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length of the city east and west, that is, from the Delaware to the Schuylkill, upon the original plan of Mr. Penn, is 10,300 feet, and the breadth, north and south, is 4837 feet. Not two-fifths of the plot covered by the city charter is yet built. The inhabitants, however, have not confined chemfelves within the original limits of the city, but have built north and south along the Delaware, two miles in length. The longest ftreet is Second-Itreet, about 700 feet from Delaware river, and parallel to it. The circumference of that part of the city which is built, if we include Kensington on the north, and Southwark on the south, may be about five miles.

Market-street is 100 feet wide, and runs the whole length of the city from river to river. Near the middle, it is intersected at right angles by Broad-street, 113 feet wide, running nearly north and south, quite across the city.

Between Delaware river and Broad-street are 14 streets, nearly equi.' diftant, running parallel with Broad-street, across the city; and between Broad-street and the Schuylkill, there are nine streets, equidistant from each other. Parallel to Market.ftreet are eight other streets, running east and west from river to river, and intersect the cross ítreets at right angles; all these streets are 50 feet wide, except Arch-street, which is 6 feet wide. All the streets which run north and south, except Broadstreet mentioned above, are 50 feet wide. There were four squares of eight acres each, one at each corner of the city, originally reserved for public and common uses. And in the center of the city, where Broaditreet and Market-streer interfect each other, is a square of ten acres, reserved in like manner, to be planted with rows of trees for public walks.

The first street between Delaware river and the bank, is called Waterftreet. The next, on the top of the bank, is called Front-ftreet; and welt of this the streets are numbered, fecond, third, fourth, c.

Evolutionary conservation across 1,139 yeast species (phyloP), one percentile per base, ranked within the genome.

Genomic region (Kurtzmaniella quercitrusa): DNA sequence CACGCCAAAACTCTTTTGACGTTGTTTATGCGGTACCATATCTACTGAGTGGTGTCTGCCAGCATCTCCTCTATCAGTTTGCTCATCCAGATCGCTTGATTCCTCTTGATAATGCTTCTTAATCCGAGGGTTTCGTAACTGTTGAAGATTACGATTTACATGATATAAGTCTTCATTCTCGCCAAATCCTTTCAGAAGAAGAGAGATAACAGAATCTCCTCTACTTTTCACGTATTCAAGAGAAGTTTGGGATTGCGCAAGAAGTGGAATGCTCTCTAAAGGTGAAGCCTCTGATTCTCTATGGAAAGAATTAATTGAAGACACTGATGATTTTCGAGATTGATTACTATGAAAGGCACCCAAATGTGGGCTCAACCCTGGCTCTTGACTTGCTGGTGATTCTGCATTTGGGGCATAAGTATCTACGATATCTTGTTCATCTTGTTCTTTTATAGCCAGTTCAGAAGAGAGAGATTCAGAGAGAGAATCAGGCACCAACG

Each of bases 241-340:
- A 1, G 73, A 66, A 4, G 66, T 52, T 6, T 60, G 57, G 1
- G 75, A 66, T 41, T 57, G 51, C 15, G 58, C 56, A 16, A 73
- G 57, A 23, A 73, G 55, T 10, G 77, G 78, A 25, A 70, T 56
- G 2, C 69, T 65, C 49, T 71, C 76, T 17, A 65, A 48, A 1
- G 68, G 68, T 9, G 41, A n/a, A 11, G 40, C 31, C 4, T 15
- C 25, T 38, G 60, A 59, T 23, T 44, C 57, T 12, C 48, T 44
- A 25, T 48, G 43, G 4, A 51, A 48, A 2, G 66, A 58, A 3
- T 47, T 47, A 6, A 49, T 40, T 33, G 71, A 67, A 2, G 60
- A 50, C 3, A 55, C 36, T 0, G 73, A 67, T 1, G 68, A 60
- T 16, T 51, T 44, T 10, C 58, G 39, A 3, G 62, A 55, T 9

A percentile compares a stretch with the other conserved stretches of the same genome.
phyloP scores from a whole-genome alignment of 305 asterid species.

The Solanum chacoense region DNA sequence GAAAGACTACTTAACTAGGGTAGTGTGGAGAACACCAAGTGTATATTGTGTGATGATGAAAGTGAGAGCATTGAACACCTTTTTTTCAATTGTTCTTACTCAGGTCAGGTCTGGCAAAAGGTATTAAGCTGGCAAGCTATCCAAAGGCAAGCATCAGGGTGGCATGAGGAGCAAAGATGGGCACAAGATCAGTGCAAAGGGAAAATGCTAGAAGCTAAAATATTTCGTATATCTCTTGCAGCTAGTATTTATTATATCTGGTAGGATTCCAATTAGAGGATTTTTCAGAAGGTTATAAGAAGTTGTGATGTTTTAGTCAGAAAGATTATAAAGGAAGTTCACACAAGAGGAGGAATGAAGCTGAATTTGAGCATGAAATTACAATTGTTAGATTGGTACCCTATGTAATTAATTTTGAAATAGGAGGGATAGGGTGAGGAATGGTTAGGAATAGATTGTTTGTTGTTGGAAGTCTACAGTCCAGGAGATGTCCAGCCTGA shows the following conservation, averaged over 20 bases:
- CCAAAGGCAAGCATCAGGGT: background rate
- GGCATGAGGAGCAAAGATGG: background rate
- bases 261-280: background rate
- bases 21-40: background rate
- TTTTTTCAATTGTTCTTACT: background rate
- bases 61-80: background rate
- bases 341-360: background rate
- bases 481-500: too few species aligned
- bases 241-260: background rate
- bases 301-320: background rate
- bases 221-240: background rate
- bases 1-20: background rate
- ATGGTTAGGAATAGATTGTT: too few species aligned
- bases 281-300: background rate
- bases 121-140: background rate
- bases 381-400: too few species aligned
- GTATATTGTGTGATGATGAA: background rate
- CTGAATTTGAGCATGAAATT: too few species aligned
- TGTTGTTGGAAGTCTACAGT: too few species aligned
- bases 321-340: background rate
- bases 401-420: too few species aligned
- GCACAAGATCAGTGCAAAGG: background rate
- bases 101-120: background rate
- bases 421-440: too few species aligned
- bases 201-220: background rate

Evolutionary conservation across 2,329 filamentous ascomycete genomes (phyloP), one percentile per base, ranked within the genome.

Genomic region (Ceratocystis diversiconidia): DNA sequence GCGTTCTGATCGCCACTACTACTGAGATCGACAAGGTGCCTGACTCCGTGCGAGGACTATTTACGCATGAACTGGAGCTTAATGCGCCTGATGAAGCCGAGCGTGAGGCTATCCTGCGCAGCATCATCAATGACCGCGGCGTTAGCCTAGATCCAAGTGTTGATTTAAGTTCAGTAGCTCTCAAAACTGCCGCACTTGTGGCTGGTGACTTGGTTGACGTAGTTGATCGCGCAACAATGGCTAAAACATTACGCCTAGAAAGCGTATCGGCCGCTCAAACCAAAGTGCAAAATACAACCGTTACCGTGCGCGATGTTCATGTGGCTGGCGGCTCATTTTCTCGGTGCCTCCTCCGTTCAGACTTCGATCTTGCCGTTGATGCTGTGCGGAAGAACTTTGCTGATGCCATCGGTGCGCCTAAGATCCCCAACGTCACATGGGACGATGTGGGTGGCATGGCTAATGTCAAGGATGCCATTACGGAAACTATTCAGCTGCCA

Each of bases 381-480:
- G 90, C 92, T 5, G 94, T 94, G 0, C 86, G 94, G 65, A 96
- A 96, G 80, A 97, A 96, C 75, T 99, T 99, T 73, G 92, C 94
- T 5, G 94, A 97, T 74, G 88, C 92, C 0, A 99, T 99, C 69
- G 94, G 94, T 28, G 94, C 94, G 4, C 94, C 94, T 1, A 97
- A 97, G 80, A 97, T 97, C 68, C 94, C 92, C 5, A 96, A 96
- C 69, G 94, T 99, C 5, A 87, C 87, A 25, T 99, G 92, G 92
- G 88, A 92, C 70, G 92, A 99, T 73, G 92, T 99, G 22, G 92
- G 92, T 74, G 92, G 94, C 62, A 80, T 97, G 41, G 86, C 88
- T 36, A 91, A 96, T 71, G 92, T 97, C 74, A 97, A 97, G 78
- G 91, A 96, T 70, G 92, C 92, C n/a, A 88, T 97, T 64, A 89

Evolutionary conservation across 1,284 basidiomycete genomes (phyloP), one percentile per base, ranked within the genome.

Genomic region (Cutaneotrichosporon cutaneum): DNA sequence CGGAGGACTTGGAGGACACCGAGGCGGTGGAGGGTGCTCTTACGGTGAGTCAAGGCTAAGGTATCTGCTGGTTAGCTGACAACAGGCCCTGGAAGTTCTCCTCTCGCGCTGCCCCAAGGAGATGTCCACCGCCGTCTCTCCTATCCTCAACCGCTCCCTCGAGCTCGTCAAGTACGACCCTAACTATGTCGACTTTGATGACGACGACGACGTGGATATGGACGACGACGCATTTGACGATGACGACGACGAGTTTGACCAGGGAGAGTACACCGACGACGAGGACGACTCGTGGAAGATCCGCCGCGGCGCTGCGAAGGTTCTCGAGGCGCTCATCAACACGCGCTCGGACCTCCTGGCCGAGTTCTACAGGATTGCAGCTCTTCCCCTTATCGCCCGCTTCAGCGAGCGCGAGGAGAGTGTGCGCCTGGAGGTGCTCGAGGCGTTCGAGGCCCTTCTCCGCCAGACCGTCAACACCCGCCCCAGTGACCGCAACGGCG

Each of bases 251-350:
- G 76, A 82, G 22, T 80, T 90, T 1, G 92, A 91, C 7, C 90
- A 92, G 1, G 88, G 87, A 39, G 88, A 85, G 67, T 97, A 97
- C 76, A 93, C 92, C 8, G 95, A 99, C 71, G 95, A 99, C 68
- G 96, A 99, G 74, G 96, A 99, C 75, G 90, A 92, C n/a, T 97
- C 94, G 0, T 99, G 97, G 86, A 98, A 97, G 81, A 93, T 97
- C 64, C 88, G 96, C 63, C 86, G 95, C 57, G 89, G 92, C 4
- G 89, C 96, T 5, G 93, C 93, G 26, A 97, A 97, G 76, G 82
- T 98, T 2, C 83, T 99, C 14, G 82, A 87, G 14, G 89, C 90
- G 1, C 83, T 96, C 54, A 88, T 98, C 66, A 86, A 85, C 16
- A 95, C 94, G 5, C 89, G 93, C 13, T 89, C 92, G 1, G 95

On the river Delaware, there are 16 public landings, at the distance of 4 or 500 feet from each other; and private wharfs sufficient for 200 sail of sea vessels to unload at a time; and room to build any necessary number. There are 10 public landings on the Schuylkill, which, as the town does not yet extend so far, are at present of no use.

Philadelphia was founded in 1682, by the celebrated William Penn, who, in October 1701, granted a charter, incorporating the town with the privilege of choosing a mayor, recorder, eight aldermen, twelve common-council men, a sheriff and clerk.

The city charter was vacated by the revolution, and has not been renewed under the new government. A bill for this purpose is now (Nov. 1788) depending before the legislature. 'In 1749, the dwelling houses in the several wards in Philadelphia, were as follows.

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Total • 2076 At this time the number of inhabitants in the city were eftimated at 11,000 whites, and 600 blacks. The number of churches were then as follows, 2 Presbyterian,

Į German Lutheran, 2 Qaaker,

German Calvinist, i Episcopalian,

I Moravian, i Swedish,

i Roman Catholic. i Baprift, The following will give the reader an idea of the proportional pum. bers of the several religious denominations in Philadelphia. An account of births and burials in the united churches of Christ,

Church and St. Peter's in Philadelphia, from December 25, 1781,
to December 25, 1782,
Males - 189 Buried Males - 110

'Females , 88

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Buried under one yeas -
From 1 to 3

40 - 50

10 3

- 8 - 50 - 60 - 11 - 5 - 10 - 10 -- 60 - 70 - - 20 10- 20 - - 9

70- 80 - - 9